Perhaps creativity is your thing; you have an ability to see connections that no one else sees, to express truth in a compelling way, or to come up with the solution that’s been eluding everyone else. If you’re this kind of person, you won’t have too much trouble imagining that you are made in the image of an imaginative God! The God who conceived of the cosmos in all of its complexity speaks imagination. Your ability to catch creative ideas that fly through your mind—that appear out of nowhere—is like God’s!
Or maybe what drives you is a passion to save people and things: kids who don’t have a chance, patients in an emergency room, or cars that aren’t running properly. You see broken things, and you’re undone—all you can think about is fixing them. You realize that you’ve got the tools to help, and you want to help. Of course you come by this saving heart honestly. God saves, and Jesus is making all things new (Revelation 21:5); and his definition of “all things” includes the people, places, and things that you save through your work.
The list of vocational love languages goes on and on.
As I’ve conducted research for the many vocational sermons I’ve preached (and written my book Every Job a Parable: What Walmart Greeters, Nurses, and Astronauts Tell Us about God), I’ve discovered that discerning your vocational love language comes down to three simple questions:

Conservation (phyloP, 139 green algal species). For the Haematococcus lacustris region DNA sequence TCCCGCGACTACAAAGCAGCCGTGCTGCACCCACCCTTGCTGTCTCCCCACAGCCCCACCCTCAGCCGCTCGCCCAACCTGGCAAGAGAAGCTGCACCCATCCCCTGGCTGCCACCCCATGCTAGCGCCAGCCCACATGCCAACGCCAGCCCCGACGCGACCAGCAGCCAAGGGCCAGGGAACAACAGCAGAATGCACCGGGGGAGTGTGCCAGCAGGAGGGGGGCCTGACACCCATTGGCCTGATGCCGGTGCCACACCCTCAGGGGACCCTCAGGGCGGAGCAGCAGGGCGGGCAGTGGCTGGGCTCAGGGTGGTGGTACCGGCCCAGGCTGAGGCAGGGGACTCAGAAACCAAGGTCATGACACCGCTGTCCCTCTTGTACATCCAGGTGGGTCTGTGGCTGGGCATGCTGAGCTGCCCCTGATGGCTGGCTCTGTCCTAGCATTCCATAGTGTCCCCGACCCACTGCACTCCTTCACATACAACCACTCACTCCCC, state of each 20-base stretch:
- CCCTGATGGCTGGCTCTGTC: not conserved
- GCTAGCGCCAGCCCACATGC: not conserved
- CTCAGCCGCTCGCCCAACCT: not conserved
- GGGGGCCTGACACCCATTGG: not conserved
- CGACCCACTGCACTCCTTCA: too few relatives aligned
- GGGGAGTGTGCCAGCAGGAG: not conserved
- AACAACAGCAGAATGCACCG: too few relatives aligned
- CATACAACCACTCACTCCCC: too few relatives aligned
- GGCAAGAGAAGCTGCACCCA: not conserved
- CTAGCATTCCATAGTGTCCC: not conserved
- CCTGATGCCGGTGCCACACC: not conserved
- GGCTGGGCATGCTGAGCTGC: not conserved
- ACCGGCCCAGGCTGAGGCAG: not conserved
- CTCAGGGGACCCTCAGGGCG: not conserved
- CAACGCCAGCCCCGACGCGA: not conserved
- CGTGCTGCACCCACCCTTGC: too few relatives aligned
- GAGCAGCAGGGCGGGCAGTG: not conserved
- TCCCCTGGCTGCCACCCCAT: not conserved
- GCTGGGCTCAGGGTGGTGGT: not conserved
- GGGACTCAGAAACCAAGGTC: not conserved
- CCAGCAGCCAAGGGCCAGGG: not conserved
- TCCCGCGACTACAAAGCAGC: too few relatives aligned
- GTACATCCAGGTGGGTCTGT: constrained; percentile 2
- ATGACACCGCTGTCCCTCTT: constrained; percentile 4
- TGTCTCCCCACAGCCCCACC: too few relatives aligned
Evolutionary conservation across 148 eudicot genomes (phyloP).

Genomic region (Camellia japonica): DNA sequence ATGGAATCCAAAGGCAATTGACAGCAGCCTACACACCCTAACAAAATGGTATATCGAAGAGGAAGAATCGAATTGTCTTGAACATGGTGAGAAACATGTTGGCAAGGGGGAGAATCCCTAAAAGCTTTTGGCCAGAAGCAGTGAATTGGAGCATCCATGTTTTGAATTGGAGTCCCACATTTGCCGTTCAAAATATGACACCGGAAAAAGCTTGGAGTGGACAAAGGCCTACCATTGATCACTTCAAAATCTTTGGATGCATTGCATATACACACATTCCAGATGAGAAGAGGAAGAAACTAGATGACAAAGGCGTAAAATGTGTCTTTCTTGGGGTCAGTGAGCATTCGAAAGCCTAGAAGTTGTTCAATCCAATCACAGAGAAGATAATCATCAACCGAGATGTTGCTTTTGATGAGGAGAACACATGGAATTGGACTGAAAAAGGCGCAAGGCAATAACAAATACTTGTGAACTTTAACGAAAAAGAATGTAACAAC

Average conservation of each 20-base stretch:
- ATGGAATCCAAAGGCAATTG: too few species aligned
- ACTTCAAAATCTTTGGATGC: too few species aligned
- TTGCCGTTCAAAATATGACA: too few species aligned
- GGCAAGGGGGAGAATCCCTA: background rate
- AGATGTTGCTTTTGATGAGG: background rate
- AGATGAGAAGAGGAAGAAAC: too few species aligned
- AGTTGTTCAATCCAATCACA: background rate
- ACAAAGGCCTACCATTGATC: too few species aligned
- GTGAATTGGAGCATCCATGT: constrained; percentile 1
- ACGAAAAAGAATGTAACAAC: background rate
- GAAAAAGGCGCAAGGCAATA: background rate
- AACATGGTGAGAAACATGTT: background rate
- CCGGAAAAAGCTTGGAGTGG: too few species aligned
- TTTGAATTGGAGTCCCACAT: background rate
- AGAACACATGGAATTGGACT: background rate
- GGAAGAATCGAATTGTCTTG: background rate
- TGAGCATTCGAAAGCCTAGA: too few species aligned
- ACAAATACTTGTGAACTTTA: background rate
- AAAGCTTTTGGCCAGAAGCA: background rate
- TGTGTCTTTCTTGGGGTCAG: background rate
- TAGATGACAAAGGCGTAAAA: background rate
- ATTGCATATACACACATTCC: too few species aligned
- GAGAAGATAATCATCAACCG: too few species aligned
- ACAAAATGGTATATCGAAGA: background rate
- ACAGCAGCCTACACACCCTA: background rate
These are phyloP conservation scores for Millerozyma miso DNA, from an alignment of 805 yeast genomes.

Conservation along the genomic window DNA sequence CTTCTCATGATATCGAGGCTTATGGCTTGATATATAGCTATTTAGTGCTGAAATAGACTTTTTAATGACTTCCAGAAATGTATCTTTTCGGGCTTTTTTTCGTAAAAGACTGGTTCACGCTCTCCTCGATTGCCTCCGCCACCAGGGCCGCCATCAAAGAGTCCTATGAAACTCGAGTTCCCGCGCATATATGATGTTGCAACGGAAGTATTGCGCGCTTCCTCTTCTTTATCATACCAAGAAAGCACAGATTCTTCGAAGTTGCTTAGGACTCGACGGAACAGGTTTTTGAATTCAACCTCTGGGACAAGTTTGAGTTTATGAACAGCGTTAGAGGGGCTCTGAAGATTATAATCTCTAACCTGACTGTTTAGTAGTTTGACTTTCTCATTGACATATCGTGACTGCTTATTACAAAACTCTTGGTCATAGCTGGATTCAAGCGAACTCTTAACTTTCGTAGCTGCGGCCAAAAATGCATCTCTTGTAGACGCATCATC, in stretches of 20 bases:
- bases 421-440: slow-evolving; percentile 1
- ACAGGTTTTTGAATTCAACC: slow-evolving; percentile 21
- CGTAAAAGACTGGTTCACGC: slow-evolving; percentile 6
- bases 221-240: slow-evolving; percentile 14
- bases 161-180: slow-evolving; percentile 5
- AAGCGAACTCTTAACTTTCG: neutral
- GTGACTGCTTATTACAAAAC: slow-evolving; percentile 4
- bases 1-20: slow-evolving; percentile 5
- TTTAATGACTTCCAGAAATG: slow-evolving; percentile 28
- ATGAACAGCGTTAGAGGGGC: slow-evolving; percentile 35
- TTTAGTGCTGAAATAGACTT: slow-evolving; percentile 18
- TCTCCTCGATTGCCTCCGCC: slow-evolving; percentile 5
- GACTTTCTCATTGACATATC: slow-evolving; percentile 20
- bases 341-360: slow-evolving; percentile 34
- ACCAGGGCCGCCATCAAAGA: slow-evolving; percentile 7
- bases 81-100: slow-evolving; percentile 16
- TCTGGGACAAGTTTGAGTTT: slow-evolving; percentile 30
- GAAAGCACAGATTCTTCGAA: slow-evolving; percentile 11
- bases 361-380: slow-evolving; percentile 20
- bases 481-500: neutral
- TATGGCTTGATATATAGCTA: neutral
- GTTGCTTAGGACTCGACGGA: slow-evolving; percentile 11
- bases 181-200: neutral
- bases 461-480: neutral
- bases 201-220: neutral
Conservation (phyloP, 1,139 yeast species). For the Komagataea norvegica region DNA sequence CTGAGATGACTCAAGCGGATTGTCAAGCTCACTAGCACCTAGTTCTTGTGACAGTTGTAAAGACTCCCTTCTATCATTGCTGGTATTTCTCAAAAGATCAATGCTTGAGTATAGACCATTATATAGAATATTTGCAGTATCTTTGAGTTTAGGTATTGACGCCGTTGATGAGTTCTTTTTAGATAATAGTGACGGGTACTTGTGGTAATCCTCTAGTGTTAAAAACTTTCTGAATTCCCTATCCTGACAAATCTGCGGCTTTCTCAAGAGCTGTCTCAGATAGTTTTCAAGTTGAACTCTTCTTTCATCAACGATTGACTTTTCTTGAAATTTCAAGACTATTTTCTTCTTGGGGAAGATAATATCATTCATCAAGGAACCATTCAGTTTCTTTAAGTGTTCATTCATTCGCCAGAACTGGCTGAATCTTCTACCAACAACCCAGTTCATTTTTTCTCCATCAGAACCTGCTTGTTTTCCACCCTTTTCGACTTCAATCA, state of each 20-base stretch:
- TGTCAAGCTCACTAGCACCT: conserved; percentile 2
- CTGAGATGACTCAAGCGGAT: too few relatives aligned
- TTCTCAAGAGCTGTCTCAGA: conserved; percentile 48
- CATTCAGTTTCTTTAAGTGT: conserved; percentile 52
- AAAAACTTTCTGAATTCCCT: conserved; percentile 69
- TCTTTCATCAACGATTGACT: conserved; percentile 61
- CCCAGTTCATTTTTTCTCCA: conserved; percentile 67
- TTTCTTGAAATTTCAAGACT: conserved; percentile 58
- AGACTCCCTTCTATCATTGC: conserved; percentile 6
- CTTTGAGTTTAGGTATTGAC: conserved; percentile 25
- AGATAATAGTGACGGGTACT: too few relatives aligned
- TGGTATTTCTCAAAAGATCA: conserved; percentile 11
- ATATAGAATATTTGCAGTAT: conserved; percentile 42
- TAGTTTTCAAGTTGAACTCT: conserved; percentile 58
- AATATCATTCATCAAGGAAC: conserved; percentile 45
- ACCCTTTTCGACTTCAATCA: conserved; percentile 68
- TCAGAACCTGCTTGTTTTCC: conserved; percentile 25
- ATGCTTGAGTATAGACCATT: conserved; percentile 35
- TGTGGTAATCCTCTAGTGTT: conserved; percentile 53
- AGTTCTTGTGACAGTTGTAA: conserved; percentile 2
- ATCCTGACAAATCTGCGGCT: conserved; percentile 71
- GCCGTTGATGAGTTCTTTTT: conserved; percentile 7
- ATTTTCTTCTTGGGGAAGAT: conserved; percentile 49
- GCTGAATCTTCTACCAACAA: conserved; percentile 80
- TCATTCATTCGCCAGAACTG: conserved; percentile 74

1. What do you love most about what you do? Recall one of those “just right” moments of flow when you’ve gotten lost in your work, when time seemed to disappear, and when you were caught up in the truth and goodness of what you were doing. Write down what happened and unpack it. Try to name the nature of what you love as fully as you can.
2. How is what you love like what God loves? In order to know what God loves, you need to be well versed in what the Bible teaches. When you know the God of the Bible, you’ll have more perspective with which to recognize him at work. As you get to know God’s creating, managing, and saving ways in the Scriptures, you’ll be able to recognize him at work in those ways in you and in others.